Category Archives: Designs and designers, boat plans,books of plans

Plans for boats, sailing yachts, motor yachts, rowing boats, sailing boats, dinghies, dories, canoes, skiffs, oars, sails – may be free or paid-for

Mouseboats built and launched at Faversham

Folks on a training course at the Faversham Creek Trust’s Purifier Building led by local boatbuilder and repairman Alan Thorne have been building Mouseboats to my free plans – and yesterday they launched four of them on a pond at the head of the Creek.

A good crowd turned out to cheer and witness the event, and even the local press arrived with their cameras!

A fifth Mouseboat also turned up to be launched – this one was built by Terry Croucher, who has been working as an assistant to Alan.

Plans for the Mouseboats are available free from the Yahoogroup Mouseboats. To obtain them you have to sign up to join the  Yahoo (and the  Yahoogroup). Alternatively, some folks prefer to buy my book published some years ago – it is available from Amazon, but be warned that the new prices is a lot less than some folks are charging for second-hand copies!

The 8ft Mouseboats cost very little to make and are typically very light – they can be carried in one hand, yet can allow folks to go on the water very conveniently. Hundreds have been built around the world.

The boats built by Alan’s group are the Minimouse model with an easy to build flat bottom, but other similarly easy to build types for different purposes are available from the Yahoogroup.

So why is the Folkboat such a popular type? Classic Boat examines the question

Classic Boat on the Folkboat

Well, the Folkboat has Classic Boat’s Theo Rye convinced:

‘The freeboard looks perilously low, especially on the Nordic version, but the boat is remarkably dry even when pushed hard. The flare in the sections means the waterline beam when upright is modest enough for decent light-airs speed, but as the hull heels it rapidly gains stability; aided by a very healthy ballast ratio (well over 50 per cent in most versions), her stiffness is perfectly judged.

‘She is also tolerant of added weight; a good attribute in a pocket cruiser, especially one capable of crossing the Atlantic or even more, so even quite reasonably equipped boats look and sail perfectly well. The firm tuck of the bilges leading into nice, slim keel sections help generate good lift (in relative terms) from the long keel, which is a key to good sailing performance. The shape owes precious little to rating rules, only hydrodynamics; you pay for that bold forward overhang in accommodation or waterline length, maybe, but driving into any sort of sea you’ll be glad of that bargain. The slope of the transom stern tucks the rudder deep under the hull and the angle of the stern post, while typically Scandinavian, looks old-fashioned, even exaggerated; but time at the helm tells you exactly why they stuck with it.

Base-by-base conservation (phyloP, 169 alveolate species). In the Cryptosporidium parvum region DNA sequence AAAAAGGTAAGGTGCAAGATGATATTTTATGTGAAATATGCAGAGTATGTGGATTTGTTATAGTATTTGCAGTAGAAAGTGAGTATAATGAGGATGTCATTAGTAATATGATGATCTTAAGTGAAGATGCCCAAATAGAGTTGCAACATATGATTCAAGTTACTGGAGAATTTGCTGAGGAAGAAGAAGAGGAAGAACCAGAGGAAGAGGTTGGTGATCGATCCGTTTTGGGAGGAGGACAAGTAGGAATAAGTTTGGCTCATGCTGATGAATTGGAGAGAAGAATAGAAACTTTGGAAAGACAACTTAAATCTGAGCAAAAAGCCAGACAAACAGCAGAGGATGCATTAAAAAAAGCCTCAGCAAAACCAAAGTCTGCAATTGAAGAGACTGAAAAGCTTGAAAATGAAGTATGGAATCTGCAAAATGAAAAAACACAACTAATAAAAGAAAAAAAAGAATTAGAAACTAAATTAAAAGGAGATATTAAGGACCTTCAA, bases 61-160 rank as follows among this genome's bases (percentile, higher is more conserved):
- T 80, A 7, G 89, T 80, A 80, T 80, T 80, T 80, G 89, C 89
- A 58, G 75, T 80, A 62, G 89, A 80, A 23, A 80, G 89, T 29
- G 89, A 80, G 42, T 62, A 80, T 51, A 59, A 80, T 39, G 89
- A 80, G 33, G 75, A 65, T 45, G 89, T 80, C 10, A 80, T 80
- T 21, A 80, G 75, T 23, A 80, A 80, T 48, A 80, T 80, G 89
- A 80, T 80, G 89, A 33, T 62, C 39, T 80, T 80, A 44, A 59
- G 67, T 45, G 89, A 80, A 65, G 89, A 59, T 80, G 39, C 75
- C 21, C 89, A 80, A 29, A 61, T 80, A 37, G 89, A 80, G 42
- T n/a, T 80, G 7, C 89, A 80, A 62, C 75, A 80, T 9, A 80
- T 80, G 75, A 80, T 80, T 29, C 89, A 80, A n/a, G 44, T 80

‘The fractional sail plan is equally well judged; with her relatively modest displacement and wetted surface area (for the type), she can slip along just fine, but will carry her canvas well as the wind comes up.’

I’d certainly have one – though perhaps not where I sail!

My thanks to the excellent small boat designer, builder, sailor and sailmaker Mik Storer for spotting and sharing this one.

For more posts about Folkboats, click here.

A fifth edition of Cruising Yachts Design and Performance by T Harrison Butler


In more good news from Lodestar Books… Dick Wynne’s fabulous imprint has released a fifth edition of the classic Cruising Yachts Design and Performance by metacentric theory protagonist and talented amateur yacht designer (and professional ophthalmologist) T Harrison Butler.

Dr Butler’s designs were built in numbers that ran into the hundreds a good number of which still grace our seas. Cruising Yachts is his design manifesto and first appeared in 1945—the year of his death.

The new edition has been produced in collaboration with the Harrison Butler Association, and is a complete re-setting of the original text, drawings and mono photographs, and documents in detail HB’s approach to the design and equipping of a yacht, an annotated catalogue of notable designs and a biographical portrait by the designer’s daughter, the late Joan Jardine-Brown (see a photo of Mrs Jardine-Brown in an earlier post).

There are also a modern gallery of colour photographs of the yachts, and a foreword by the late Ed Burnett, who was regarded as a foremost designer of modern yachts in the classic English idiom.